Solar Consultants warranty is void if the system has ever been allowed to run without fluid(s) or to remain in a non-operating condition for more than thirty days.

Solar Consultants is not responsible for damage or loss of service attributable to domestic water chemistry, including but not limited to hardness, acidity, or chloramine content.

Manufacturers’ Warranties (subject to change without notice)

Steca controls carry a two-year manufacturer’s warranty.

Armstrong pumps are warranted for two years from date of shipment from factory.

Collectors carry a ten-year manufacturer’s warranty against defects or leakage, but not against damage from freezing or outside forces. (Homeowner’s insurance covers limb and storm damage.) Solar Consultants’ used collectors are warranted for five years against defects or leakage.



Ball Valve an in-line valve that controls fluid flow. They are preferable to other types in that they do not restrict flow when open and never need a washer or seal replacement.

Check Valve an in-line valve that allows fluid to pass in only one direction.

Diverter Valve or Bypass, a T ball valve situated to direct the solar heated water into either the cold inlet of the backup water heater (“preheat”, or winter operation) or directly feed the domestic hot water line (“solar only”, or summer operation).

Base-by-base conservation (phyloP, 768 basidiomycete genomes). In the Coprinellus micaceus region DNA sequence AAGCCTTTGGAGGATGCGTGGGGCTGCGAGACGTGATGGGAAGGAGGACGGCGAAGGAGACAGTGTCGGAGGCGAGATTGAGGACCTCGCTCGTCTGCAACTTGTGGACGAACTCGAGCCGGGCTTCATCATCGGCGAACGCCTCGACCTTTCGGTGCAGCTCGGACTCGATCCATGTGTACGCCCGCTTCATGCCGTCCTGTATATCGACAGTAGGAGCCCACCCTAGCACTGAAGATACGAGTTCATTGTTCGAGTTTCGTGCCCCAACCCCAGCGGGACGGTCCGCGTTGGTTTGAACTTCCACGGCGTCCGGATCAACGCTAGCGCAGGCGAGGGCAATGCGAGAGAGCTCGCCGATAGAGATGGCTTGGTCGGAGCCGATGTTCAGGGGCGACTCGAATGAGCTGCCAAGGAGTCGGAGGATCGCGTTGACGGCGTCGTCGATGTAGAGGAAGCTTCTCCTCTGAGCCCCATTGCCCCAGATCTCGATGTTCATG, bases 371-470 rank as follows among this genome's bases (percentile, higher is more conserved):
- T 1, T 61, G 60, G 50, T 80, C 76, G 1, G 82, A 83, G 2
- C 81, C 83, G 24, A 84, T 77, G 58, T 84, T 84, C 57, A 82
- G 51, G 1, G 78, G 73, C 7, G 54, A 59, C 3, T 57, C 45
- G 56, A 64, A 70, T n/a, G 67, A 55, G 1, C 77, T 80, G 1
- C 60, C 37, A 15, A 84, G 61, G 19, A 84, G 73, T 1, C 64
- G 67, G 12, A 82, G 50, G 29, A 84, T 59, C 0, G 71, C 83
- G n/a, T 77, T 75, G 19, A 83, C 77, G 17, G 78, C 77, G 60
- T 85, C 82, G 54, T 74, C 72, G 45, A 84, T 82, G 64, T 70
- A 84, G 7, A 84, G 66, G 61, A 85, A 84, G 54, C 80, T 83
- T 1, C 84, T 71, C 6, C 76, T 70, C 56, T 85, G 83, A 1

Expansion Tank a small tank containing an air-filled bladder surrounded by fluid. As the fluid expands it compresses the air. This evens out pressure fluctuations that would be caused by temperature change.

Key Vent a bleed valve used to purge air from a pipe. It is opened with a screwdriver or square key similar to a skate key.

LED, Light-Emitting Diode an efficient and long-lasting semiconductor used as an indicator on many controls.

Pressure Relief Valve a safety valve which opens to dump fluid or water if the pressure goes beyond its set point.  Sometimes the set point is adjustable; on solar loops it may be set from 30 to 125 p.s.i. On a standard water heater the PRV is combined with a temperature probe so that it can open if either pressure or temperature exceed safe limits. The outlet of the valve is sometimes piped to the drain pan, the crawl space, or outdoors.

Solar fluid The fluid consists mostly of water, mixed with an anti-corrosive buffer, propylene glycol, or ethylene glycol.

Solar loop the portion of the system that carries the fluid that passes through the collectors to be heated by the sun. This fluid is (in our systems) kept completely separate from the domestic water. Heat passes from the solar fluid to the domestic water in the heat exchanger.

Tempering Valve an automatic thermostat mounted at the hot water outlet of a water heater. If the outgoing water is above its set temperature, the valve allows cold water to mix in.


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Contact Info


Fred Stewart
Licensed plumber and solar thermal system designer

Tom Willis
Licensed plumber and NABCEP-certified system designer

Richard Copsey